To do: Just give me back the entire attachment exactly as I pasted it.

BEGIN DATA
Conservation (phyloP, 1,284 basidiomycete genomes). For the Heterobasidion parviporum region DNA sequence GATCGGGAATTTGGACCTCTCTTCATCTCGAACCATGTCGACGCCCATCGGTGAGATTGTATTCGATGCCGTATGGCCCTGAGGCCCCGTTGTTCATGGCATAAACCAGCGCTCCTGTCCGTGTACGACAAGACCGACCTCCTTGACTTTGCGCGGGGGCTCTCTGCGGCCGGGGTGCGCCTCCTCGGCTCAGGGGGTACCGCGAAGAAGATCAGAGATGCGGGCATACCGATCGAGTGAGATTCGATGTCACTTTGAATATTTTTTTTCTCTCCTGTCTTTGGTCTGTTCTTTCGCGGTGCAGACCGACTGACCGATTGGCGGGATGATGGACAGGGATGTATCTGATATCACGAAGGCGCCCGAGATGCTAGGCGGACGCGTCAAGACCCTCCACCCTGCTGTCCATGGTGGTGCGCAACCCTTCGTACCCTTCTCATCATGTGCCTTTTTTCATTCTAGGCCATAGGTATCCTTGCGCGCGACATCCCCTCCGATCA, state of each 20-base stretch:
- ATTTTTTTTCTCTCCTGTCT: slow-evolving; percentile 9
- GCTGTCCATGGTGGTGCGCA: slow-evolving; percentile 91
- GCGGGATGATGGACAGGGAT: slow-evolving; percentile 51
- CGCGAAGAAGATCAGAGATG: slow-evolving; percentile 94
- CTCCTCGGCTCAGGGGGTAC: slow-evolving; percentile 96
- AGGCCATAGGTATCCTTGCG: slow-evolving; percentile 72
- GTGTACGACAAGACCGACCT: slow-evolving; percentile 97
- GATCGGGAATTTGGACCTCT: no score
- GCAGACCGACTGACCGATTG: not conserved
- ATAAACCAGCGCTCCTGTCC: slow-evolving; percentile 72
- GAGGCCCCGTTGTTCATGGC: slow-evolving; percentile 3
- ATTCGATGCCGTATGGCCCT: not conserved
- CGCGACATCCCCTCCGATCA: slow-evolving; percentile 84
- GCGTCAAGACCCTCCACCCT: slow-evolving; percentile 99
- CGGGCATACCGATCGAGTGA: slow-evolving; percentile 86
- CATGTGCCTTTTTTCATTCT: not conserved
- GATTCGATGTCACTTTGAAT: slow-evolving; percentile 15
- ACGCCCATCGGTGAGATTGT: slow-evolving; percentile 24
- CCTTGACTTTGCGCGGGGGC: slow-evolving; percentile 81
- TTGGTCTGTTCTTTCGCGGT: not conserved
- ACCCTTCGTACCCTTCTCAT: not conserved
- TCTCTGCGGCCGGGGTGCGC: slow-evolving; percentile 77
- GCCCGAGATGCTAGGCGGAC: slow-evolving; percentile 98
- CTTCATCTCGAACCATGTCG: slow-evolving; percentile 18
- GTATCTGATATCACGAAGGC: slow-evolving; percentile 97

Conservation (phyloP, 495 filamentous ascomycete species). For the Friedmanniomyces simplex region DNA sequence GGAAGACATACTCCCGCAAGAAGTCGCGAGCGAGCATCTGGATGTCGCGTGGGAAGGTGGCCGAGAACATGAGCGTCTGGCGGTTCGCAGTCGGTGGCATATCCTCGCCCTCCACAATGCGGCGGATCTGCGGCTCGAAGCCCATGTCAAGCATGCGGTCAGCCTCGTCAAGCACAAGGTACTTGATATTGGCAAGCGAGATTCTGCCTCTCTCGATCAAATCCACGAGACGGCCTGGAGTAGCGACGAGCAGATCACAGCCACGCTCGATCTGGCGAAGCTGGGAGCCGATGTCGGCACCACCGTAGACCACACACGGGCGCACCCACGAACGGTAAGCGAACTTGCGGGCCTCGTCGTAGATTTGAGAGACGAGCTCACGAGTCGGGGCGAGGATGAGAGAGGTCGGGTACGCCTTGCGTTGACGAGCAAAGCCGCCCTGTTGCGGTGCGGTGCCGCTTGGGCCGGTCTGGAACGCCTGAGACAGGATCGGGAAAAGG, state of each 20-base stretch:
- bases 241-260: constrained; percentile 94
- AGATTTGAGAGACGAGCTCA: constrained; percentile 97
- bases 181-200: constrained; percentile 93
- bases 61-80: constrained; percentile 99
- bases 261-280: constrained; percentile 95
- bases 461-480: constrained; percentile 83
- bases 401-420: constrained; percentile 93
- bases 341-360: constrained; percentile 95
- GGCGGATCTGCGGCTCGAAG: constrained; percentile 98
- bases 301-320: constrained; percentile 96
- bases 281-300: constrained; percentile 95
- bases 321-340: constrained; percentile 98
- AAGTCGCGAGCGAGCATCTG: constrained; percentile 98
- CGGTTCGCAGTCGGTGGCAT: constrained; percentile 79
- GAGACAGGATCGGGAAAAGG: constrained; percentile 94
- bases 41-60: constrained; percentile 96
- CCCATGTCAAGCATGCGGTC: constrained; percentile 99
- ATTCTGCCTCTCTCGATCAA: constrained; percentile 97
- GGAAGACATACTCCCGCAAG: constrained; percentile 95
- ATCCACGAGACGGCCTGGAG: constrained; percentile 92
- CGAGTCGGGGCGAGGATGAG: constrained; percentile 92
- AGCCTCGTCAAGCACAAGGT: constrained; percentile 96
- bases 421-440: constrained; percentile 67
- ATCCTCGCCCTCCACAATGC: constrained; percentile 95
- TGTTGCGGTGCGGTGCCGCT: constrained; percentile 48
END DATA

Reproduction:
Conservation (phyloP, 1,284 basidiomycete genomes). For the Heterobasidion parviporum region DNA sequence GATCGGGAATTTGGACCTCTCTTCATCTCGAACCATGTCGACGCCCATCGGTGAGATTGTATTCGATGCCGTATGGCCCTGAGGCCCCGTTGTTCATGGCATAAACCAGCGCTCCTGTCCGTGTACGACAAGACCGACCTCCTTGACTTTGCGCGGGGGCTCTCTGCGGCCGGGGTGCGCCTCCTCGGCTCAGGGGGTACCGCGAAGAAGATCAGAGATGCGGGCATACCGATCGAGTGAGATTCGATGTCACTTTGAATATTTTTTTTCTCTCCTGTCTTTGGTCTGTTCTTTCGCGGTGCAGACCGACTGACCGATTGGCGGGATGATGGACAGGGATGTATCTGATATCACGAAGGCGCCCGAGATGCTAGGCGGACGCGTCAAGACCCTCCACCCTGCTGTCCATGGTGGTGCGCAACCCTTCGTACCCTTCTCATCATGTGCCTTTTTTCATTCTAGGCCATAGGTATCCTTGCGCGCGACATCCCCTCCGATCA, state of each 20-base stretch:
- ATTTTTTTTCTCTCCTGTCT: slow-evolving; percentile 9
- GCTGTCCATGGTGGTGCGCA: slow-evolving; percentile 91
- GCGGGATGATGGACAGGGAT: slow-evolving; percentile 51
- CGCGAAGAAGATCAGAGATG: slow-evolving; percentile 94
- CTCCTCGGCTCAGGGGGTAC: slow-evolving; percentile 96
- AGGCCATAGGTATCCTTGCG: slow-evolving; percentile 72
- GTGTACGACAAGACCGACCT: slow-evolving; percentile 97
- GATCGGGAATTTGGACCTCT: no score
- GCAGACCGACTGACCGATTG: not conserved
- ATAAACCAGCGCTCCTGTCC: slow-evolving; percentile 72
- GAGGCCCCGTTGTTCATGGC: slow-evolving; percentile 3
- ATTCGATGCCGTATGGCCCT: not conserved
- CGCGACATCCCCTCCGATCA: slow-evolving; percentile 84
- GCGTCAAGACCCTCCACCCT: slow-evolving; percentile 99
- CGGGCATACCGATCGAGTGA: slow-evolving; percentile 86
- CATGTGCCTTTTTTCATTCT: not conserved
- GATTCGATGTCACTTTGAAT: slow-evolving; percentile 15
- ACGCCCATCGGTGAGATTGT: slow-evolving; percentile 24
- CCTTGACTTTGCGCGGGGGC: slow-evolving; percentile 81
- TTGGTCTGTTCTTTCGCGGT: not conserved
- ACCCTTCGTACCCTTCTCAT: not conserved
- TCTCTGCGGCCGGGGTGCGC: slow-evolving; percentile 77
- GCCCGAGATGCTAGGCGGAC: slow-evolving; percentile 98
- CTTCATCTCGAACCATGTCG: slow-evolving; percentile 18
- GTATCTGATATCACGAAGGC: slow-evolving; percentile 97

Conservation (phyloP, 495 filamentous ascomycete species). For the Friedmanniomyces simplex region DNA sequence GGAAGACATACTCCCGCAAGAAGTCGCGAGCGAGCATCTGGATGTCGCGTGGGAAGGTGGCCGAGAACATGAGCGTCTGGCGGTTCGCAGTCGGTGGCATATCCTCGCCCTCCACAATGCGGCGGATCTGCGGCTCGAAGCCCATGTCAAGCATGCGGTCAGCCTCGTCAAGCACAAGGTACTTGATATTGGCAAGCGAGATTCTGCCTCTCTCGATCAAATCCACGAGACGGCCTGGAGTAGCGACGAGCAGATCACAGCCACGCTCGATCTGGCGAAGCTGGGAGCCGATGTCGGCACCACCGTAGACCACACACGGGCGCACCCACGAACGGTAAGCGAACTTGCGGGCCTCGTCGTAGATTTGAGAGACGAGCTCACGAGTCGGGGCGAGGATGAGAGAGGTCGGGTACGCCTTGCGTTGACGAGCAAAGCCGCCCTGTTGCGGTGCGGTGCCGCTTGGGCCGGTCTGGAACGCCTGAGACAGGATCGGGAAAAGG, state of each 20-base stretch:
- bases 241-260: constrained; percentile 94
- AGATTTGAGAGACGAGCTCA: constrained; percentile 97
- bases 181-200: constrained; percentile 93
- bases 61-80: constrained; percentile 99
- bases 261-280: constrained; percentile 95
- bases 461-480: constrained; percentile 83
- bases 401-420: constrained; percentile 93
- bases 341-360: constrained; percentile 95
- GGCGGATCTGCGGCTCGAAG: constrained; percentile 98
- bases 301-320: constrained; percentile 96
- bases 281-300: constrained; percentile 95
- bases 321-340: constrained; percentile 98
- AAGTCGCGAGCGAGCATCTG: constrained; percentile 98
- CGGTTCGCAGTCGGTGGCAT: constrained; percentile 79
- GAGACAGGATCGGGAAAAGG: constrained; percentile 94
- bases 41-60: constrained; percentile 96
- CCCATGTCAAGCATGCGGTC: constrained; percentile 99
- ATTCTGCCTCTCTCGATCAA: constrained; percentile 97
- GGAAGACATACTCCCGCAAG: constrained; percentile 95
- ATCCACGAGACGGCCTGGAG: constrained; percentile 92
- CGAGTCGGGGCGAGGATGAG: constrained; percentile 92
- AGCCTCGTCAAGCACAAGGT: constrained; percentile 96
- bases 421-440: constrained; percentile 67
- ATCCTCGCCCTCCACAATGC: constrained; percentile 95
- TGTTGCGGTGCGGTGCCGCT: constrained; percentile 48